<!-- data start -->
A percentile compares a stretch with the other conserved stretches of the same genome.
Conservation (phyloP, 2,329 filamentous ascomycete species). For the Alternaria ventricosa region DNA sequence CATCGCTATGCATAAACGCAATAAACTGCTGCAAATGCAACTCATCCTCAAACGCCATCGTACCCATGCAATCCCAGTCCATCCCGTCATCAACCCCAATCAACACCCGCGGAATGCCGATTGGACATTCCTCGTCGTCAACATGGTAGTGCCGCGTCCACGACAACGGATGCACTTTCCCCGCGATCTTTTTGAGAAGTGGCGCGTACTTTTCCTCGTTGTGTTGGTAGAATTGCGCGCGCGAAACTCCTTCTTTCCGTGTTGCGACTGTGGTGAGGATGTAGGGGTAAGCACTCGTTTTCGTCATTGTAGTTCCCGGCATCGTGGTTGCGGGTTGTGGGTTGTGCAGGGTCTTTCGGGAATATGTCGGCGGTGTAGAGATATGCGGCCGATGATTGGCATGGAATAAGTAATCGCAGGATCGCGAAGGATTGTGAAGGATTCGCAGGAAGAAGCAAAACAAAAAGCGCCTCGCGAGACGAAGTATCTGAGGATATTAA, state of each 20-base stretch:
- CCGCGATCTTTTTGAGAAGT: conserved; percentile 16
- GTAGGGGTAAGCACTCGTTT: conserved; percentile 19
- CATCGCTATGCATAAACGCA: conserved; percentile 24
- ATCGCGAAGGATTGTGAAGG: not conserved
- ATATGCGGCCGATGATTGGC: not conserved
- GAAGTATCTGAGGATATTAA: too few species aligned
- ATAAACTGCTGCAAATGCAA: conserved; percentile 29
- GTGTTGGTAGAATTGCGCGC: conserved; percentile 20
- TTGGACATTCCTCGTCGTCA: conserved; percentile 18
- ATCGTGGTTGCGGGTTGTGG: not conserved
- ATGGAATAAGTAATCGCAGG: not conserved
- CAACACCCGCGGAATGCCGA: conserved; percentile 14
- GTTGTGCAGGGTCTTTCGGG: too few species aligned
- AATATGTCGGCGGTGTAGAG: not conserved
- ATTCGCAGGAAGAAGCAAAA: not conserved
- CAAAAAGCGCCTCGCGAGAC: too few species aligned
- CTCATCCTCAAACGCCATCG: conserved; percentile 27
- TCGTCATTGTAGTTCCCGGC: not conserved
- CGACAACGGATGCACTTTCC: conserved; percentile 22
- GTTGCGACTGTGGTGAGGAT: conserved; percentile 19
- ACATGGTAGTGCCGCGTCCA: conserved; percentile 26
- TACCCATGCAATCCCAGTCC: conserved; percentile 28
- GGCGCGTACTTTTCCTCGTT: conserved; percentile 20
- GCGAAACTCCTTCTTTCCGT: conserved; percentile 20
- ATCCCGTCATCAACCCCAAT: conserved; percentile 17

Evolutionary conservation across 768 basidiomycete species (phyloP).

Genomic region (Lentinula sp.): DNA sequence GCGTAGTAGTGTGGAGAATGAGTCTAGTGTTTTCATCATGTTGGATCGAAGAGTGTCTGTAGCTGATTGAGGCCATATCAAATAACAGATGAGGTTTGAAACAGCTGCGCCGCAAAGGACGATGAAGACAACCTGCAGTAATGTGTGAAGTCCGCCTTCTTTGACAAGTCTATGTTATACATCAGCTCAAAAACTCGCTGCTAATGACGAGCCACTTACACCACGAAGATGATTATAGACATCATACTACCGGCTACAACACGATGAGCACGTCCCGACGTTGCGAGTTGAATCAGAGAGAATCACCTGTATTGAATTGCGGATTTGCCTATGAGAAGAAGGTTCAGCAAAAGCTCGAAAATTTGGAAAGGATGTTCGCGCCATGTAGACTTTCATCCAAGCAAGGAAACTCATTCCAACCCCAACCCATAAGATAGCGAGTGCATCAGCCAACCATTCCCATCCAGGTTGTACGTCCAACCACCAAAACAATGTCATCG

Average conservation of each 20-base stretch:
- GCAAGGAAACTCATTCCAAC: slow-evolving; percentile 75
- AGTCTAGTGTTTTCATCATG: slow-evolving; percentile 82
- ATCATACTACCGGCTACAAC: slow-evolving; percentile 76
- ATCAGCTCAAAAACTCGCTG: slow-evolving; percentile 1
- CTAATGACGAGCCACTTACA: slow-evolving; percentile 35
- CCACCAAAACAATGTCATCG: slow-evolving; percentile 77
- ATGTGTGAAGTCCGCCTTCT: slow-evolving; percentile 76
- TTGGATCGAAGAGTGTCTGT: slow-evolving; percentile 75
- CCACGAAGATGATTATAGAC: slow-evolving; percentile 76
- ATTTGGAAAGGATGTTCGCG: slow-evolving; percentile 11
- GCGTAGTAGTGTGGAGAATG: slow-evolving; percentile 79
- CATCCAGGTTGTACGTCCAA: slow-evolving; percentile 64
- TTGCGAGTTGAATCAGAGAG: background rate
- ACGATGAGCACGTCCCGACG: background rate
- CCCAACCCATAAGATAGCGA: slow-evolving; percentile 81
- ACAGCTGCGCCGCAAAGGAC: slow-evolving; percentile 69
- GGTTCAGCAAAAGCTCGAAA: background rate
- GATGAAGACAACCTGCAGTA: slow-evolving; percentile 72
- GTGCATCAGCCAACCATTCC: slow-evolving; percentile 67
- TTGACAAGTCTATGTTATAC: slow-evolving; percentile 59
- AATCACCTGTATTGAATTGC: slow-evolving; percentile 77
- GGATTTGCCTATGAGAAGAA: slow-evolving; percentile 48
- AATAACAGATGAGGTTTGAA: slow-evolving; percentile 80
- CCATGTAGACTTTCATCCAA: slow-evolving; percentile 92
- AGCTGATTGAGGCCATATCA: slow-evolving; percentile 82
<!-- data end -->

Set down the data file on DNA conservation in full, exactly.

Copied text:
A percentile compares a stretch with the other conserved stretches of the same genome.
Conservation (phyloP, 2,329 filamentous ascomycete species). For the Alternaria ventricosa region DNA sequence CATCGCTATGCATAAACGCAATAAACTGCTGCAAATGCAACTCATCCTCAAACGCCATCGTACCCATGCAATCCCAGTCCATCCCGTCATCAACCCCAATCAACACCCGCGGAATGCCGATTGGACATTCCTCGTCGTCAACATGGTAGTGCCGCGTCCACGACAACGGATGCACTTTCCCCGCGATCTTTTTGAGAAGTGGCGCGTACTTTTCCTCGTTGTGTTGGTAGAATTGCGCGCGCGAAACTCCTTCTTTCCGTGTTGCGACTGTGGTGAGGATGTAGGGGTAAGCACTCGTTTTCGTCATTGTAGTTCCCGGCATCGTGGTTGCGGGTTGTGGGTTGTGCAGGGTCTTTCGGGAATATGTCGGCGGTGTAGAGATATGCGGCCGATGATTGGCATGGAATAAGTAATCGCAGGATCGCGAAGGATTGTGAAGGATTCGCAGGAAGAAGCAAAACAAAAAGCGCCTCGCGAGACGAAGTATCTGAGGATATTAA, state of each 20-base stretch:
- CCGCGATCTTTTTGAGAAGT: conserved; percentile 16
- GTAGGGGTAAGCACTCGTTT: conserved; percentile 19
- CATCGCTATGCATAAACGCA: conserved; percentile 24
- ATCGCGAAGGATTGTGAAGG: not conserved
- ATATGCGGCCGATGATTGGC: not conserved
- GAAGTATCTGAGGATATTAA: too few species aligned
- ATAAACTGCTGCAAATGCAA: conserved; percentile 29
- GTGTTGGTAGAATTGCGCGC: conserved; percentile 20
- TTGGACATTCCTCGTCGTCA: conserved; percentile 18
- ATCGTGGTTGCGGGTTGTGG: not conserved
- ATGGAATAAGTAATCGCAGG: not conserved
- CAACACCCGCGGAATGCCGA: conserved; percentile 14
- GTTGTGCAGGGTCTTTCGGG: too few species aligned
- AATATGTCGGCGGTGTAGAG: not conserved
- ATTCGCAGGAAGAAGCAAAA: not conserved
- CAAAAAGCGCCTCGCGAGAC: too few species aligned
- CTCATCCTCAAACGCCATCG: conserved; percentile 27
- TCGTCATTGTAGTTCCCGGC: not conserved
- CGACAACGGATGCACTTTCC: conserved; percentile 22
- GTTGCGACTGTGGTGAGGAT: conserved; percentile 19
- ACATGGTAGTGCCGCGTCCA: conserved; percentile 26
- TACCCATGCAATCCCAGTCC: conserved; percentile 28
- GGCGCGTACTTTTCCTCGTT: conserved; percentile 20
- GCGAAACTCCTTCTTTCCGT: conserved; percentile 20
- ATCCCGTCATCAACCCCAAT: conserved; percentile 17

Evolutionary conservation across 768 basidiomycete species (phyloP).

Genomic region (Lentinula sp.): DNA sequence GCGTAGTAGTGTGGAGAATGAGTCTAGTGTTTTCATCATGTTGGATCGAAGAGTGTCTGTAGCTGATTGAGGCCATATCAAATAACAGATGAGGTTTGAAACAGCTGCGCCGCAAAGGACGATGAAGACAACCTGCAGTAATGTGTGAAGTCCGCCTTCTTTGACAAGTCTATGTTATACATCAGCTCAAAAACTCGCTGCTAATGACGAGCCACTTACACCACGAAGATGATTATAGACATCATACTACCGGCTACAACACGATGAGCACGTCCCGACGTTGCGAGTTGAATCAGAGAGAATCACCTGTATTGAATTGCGGATTTGCCTATGAGAAGAAGGTTCAGCAAAAGCTCGAAAATTTGGAAAGGATGTTCGCGCCATGTAGACTTTCATCCAAGCAAGGAAACTCATTCCAACCCCAACCCATAAGATAGCGAGTGCATCAGCCAACCATTCCCATCCAGGTTGTACGTCCAACCACCAAAACAATGTCATCG

Average conservation of each 20-base stretch:
- GCAAGGAAACTCATTCCAAC: slow-evolving; percentile 75
- AGTCTAGTGTTTTCATCATG: slow-evolving; percentile 82
- ATCATACTACCGGCTACAAC: slow-evolving; percentile 76
- ATCAGCTCAAAAACTCGCTG: slow-evolving; percentile 1
- CTAATGACGAGCCACTTACA: slow-evolving; percentile 35
- CCACCAAAACAATGTCATCG: slow-evolving; percentile 77
- ATGTGTGAAGTCCGCCTTCT: slow-evolving; percentile 76
- TTGGATCGAAGAGTGTCTGT: slow-evolving; percentile 75
- CCACGAAGATGATTATAGAC: slow-evolving; percentile 76
- ATTTGGAAAGGATGTTCGCG: slow-evolving; percentile 11
- GCGTAGTAGTGTGGAGAATG: slow-evolving; percentile 79
- CATCCAGGTTGTACGTCCAA: slow-evolving; percentile 64
- TTGCGAGTTGAATCAGAGAG: background rate
- ACGATGAGCACGTCCCGACG: background rate
- CCCAACCCATAAGATAGCGA: slow-evolving; percentile 81
- ACAGCTGCGCCGCAAAGGAC: slow-evolving; percentile 69
- GGTTCAGCAAAAGCTCGAAA: background rate
- GATGAAGACAACCTGCAGTA: slow-evolving; percentile 72
- GTGCATCAGCCAACCATTCC: slow-evolving; percentile 67
- TTGACAAGTCTATGTTATAC: slow-evolving; percentile 59
- AATCACCTGTATTGAATTGC: slow-evolving; percentile 77
- GGATTTGCCTATGAGAAGAA: slow-evolving; percentile 48
- AATAACAGATGAGGTTTGAA: slow-evolving; percentile 80
- CCATGTAGACTTTCATCCAA: slow-evolving; percentile 92
- AGCTGATTGAGGCCATATCA: slow-evolving; percentile 82